Exercise can be a hotly contested subject. Much like finding the best foods and nutrition for you as an individual, the perfect exercise routine for one person is unlikely to be the perfect routine for another. We’re all different, so it makes sense to approach exercise with an open mind.
That said, there are some exercise myths still circulating today that are not only untrue, but can hinder the results of your exercise regime. How? Mostly by stealing your focus and steering you in the wrong direction.
Here are our top 7 exercise myths worth putting to bed for good.
1. You should hurt after exercise
A bit of soreness or muscle fatigue after an intensive workout is normal, but anything painful or excessively sore may be a sign you’re pushing too hard.
It’s also important to note, muscle soreness typically occurs 1-3 days after exercise, not immediately after. This is because the soreness you feel is caused by micro-tears in muscle tissue being repaired in the days following an intense workout. The soreness comes from a combination of inflammation and the immune system’s response to healing the damaged tissue. Point being, if you’re very sore immediately after a workout, and you haven’t worked out in the 3 days prior, you may need to take a break or slow down a little.
Also, keep in mind, you have a higher chance of being sore after trying a new exercise. So, if you’re constantly switching up your exercise routine, you’re much more likely to feel a little pain and tightness in the days following.
2. Strengthening exercises are only for people who want bulky muscles
Did you know after around 40 years old our bone density begins to decline at around 1% per year? As bones get more fragile, they are more likely to fracture after even a minor fall. Age is one factor impacting bone density; inadequate nutrition and inactivity are additional factors.
The good news is strengthening exercises, e.g. lifting weights, can help build bone density. Resistance exercises can kick bone-forming cells into action. The result is stronger, denser bones. Resistance workouts also enhance strength and stability. This means more mobility today and less chance of falls and fractures later down the line.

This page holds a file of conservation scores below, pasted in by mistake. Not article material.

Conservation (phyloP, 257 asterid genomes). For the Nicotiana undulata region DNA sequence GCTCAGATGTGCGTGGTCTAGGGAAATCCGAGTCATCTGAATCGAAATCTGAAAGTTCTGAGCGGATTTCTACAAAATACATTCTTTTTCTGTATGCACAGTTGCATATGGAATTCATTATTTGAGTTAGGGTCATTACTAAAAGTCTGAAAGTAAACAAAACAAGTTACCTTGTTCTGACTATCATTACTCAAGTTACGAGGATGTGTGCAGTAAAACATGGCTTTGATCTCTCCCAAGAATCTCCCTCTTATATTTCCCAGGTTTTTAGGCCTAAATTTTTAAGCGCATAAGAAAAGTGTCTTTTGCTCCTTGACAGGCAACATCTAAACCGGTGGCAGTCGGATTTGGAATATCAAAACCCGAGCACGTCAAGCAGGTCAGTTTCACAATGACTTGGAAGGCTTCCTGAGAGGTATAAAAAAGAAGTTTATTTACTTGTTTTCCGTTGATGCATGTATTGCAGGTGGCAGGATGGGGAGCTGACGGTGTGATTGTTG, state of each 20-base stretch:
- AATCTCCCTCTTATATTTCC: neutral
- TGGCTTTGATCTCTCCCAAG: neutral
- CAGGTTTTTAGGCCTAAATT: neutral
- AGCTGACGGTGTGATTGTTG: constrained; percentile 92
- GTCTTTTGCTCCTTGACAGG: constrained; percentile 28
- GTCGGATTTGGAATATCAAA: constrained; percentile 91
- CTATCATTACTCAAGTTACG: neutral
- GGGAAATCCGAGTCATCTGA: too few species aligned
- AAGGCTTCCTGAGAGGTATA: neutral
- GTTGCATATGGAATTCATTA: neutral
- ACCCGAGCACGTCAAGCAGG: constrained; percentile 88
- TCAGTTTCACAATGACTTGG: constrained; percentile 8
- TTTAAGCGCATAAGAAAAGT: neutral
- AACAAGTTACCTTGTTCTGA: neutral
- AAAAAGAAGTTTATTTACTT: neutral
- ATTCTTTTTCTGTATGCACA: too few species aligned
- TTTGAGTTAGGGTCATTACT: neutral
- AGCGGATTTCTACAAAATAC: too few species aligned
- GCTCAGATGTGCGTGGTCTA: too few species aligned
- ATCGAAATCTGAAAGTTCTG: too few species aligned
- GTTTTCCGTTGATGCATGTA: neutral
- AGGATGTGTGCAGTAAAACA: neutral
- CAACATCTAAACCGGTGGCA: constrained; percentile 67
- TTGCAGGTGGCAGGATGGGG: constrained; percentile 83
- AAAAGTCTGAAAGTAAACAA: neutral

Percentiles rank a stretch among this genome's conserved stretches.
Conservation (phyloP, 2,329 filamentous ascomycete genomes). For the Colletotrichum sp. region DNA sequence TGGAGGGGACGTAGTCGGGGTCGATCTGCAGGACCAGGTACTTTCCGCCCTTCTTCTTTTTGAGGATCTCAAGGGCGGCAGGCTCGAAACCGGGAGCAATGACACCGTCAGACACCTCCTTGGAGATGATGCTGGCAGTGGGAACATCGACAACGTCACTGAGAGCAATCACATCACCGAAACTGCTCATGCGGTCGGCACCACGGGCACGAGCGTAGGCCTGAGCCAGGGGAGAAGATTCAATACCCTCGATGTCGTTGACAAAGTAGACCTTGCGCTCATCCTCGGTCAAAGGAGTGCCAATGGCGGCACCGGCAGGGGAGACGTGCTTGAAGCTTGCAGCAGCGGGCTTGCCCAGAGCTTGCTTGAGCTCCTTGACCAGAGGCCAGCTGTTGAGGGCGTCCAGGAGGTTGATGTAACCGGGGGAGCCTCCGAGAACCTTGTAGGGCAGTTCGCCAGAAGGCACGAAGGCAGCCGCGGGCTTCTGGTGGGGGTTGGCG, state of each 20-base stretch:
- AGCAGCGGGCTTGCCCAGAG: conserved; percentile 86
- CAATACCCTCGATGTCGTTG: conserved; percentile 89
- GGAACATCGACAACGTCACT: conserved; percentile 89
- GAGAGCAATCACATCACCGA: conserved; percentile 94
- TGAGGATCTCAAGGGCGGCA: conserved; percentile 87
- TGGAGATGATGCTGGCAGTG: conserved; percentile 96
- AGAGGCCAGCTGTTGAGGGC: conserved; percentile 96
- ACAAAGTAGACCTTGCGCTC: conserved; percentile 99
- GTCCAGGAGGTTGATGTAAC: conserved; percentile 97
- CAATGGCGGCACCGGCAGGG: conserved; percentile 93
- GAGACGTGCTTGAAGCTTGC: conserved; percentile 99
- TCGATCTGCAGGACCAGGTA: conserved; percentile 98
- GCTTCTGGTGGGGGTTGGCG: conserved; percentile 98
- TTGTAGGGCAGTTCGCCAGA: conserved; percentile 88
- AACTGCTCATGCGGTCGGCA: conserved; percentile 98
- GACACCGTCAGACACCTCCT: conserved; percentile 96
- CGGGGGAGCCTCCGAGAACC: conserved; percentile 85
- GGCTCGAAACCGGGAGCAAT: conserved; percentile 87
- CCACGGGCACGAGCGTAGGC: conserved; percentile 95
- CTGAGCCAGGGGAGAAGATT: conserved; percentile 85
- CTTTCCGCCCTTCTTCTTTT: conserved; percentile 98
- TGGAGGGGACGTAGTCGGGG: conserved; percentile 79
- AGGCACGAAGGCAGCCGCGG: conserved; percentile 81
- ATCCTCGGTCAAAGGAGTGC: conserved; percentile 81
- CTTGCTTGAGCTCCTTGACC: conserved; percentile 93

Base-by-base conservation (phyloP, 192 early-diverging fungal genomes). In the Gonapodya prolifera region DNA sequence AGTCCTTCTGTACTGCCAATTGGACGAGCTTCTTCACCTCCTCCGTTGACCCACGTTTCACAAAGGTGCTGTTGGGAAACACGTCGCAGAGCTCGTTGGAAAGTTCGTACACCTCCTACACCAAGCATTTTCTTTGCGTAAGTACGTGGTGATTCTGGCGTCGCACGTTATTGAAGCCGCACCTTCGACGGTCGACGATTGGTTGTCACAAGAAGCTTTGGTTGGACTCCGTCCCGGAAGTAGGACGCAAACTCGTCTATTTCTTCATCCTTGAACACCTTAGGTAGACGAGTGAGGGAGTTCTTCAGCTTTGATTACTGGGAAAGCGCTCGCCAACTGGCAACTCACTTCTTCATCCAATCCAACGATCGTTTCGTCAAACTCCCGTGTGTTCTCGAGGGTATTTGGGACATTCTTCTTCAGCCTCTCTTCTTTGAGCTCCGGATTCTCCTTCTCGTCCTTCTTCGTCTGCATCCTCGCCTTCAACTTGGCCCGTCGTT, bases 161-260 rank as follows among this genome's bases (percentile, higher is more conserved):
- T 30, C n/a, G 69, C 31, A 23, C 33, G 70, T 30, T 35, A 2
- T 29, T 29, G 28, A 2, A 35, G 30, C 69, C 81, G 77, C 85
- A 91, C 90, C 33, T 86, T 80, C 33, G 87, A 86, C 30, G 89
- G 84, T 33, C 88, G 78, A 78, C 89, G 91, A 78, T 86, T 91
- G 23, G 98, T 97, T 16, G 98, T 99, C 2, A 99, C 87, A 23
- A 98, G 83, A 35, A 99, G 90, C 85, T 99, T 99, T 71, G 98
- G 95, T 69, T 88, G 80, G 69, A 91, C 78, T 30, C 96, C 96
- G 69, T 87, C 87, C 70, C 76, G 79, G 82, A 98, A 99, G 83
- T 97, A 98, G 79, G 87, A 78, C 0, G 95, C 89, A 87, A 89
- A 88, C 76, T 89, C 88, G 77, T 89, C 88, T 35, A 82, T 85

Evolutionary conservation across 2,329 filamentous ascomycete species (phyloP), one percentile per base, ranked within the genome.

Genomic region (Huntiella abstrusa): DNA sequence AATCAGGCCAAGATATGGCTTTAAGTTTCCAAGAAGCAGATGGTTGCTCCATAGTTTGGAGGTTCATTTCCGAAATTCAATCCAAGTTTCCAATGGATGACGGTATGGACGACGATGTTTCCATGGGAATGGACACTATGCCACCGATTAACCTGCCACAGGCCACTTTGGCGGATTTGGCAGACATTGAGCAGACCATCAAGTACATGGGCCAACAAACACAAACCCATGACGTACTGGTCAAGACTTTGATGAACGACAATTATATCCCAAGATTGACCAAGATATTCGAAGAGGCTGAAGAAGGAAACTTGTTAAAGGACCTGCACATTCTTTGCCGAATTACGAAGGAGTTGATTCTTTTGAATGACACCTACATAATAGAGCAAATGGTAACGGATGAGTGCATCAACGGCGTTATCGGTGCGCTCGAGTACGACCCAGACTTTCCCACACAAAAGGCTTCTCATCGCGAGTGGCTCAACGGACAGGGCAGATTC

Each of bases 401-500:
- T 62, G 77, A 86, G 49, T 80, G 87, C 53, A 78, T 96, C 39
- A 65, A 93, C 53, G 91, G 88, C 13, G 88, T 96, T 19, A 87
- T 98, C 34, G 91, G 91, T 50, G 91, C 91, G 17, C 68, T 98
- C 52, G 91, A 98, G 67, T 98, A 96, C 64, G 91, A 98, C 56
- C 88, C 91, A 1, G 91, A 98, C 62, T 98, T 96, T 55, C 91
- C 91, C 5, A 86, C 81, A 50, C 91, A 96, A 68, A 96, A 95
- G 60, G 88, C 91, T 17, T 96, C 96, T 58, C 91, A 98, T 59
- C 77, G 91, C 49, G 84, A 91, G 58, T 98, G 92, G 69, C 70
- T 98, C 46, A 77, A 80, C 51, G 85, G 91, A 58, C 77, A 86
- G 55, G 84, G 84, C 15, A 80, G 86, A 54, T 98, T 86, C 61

3. If you stop exercising, your muscle will turn into fat
This is of course another exercise myth. Fat cells and muscle cells are different biological structures altogether and are not interchangeable. Sure, with less physical activity, muscle cells lose mass and shrink, and with less calories burnt day to day, fat cells expand, making the body look softer. However, these are two separate processes.
If you start gaining weight fast after you stop exercising, it’s most likely because you’re eating the same amount (or more) than you were previously, but you are burning fewer calories.
4. You have to sweat for exercise to work
Sweating is your body’s in-built cooling system. Our body’s ability to regulate its temperature is determined by a variety of factors, including body weight, temperature, humidity levels, current fitness level etc. This is why people who are more physically fit often sweat sooner, because their bodies’ cooling system is conditioned to activate and self-cool faster. This isn’t always the case, but it is common.
If you don’t sweat during exercise, you might not be raising your core temperature to the point where sweating needs to be induced. You might also be dehydrated. If it’s the latter, try to drink more water before and during your workout.
5. You should only do cardio if you want to lose weight
This exercise myth needs to be dispelled immediately. We all need to do cardio exercise to keep our heart healthy. And considering heart disease is the leading cause of death in Australia, we should take heart health very seriously.
If you’re avoiding cardio because you don’t want to lose weight, consider doubling your cardio up with resistance training. For instance, using a rowing machine in combination with a push-up or body weight squat.
6. You have to go to the gym to exercise
This is a far less common myth today, but it still circulates. No, you don’t need to go to a gym to exercise. Often it helps because all the equipment is accessible and you feel motivated to make the most of it considering you traveled there and you’re surrounded by others doing the same thing. This doesn’t mean you need a gym.
Go for a run, a walk, a ride. Join a sporting team or an outdoor club, e.g. hiking club. Do body weight exercises – push-ups, squats, bridges etc. Install a chin up bar at home or find a local park with exercise equipment so you can do pull-ups, leg raises, dips etc. Purchase a set of dumbbells or kettlebells or even grab some cans from the pantry to do weight exercises.
The only question worth asking is, are you self-motivated enough to not need the gym?
7. You should always have supplements, protein shakes or sports drinks after exercise
Many studies have been done on the optimal time to consume protein and other supplements. While you can find published papers supporting consumption of such products at various times of the day to enhance results and optimise recovery, it is not necessary to consume supplements or protein shakes in order to improve your overall fitness.
Want some guidance on the optimal exercise routine for you? Book an appointment with one of our Exercise Physiologists today.
All information is general and is not intended to be a substitute for professional medical advice. Restart Exercise Physiology can consult with you to confirm if a particular treatment or procedure is right for you.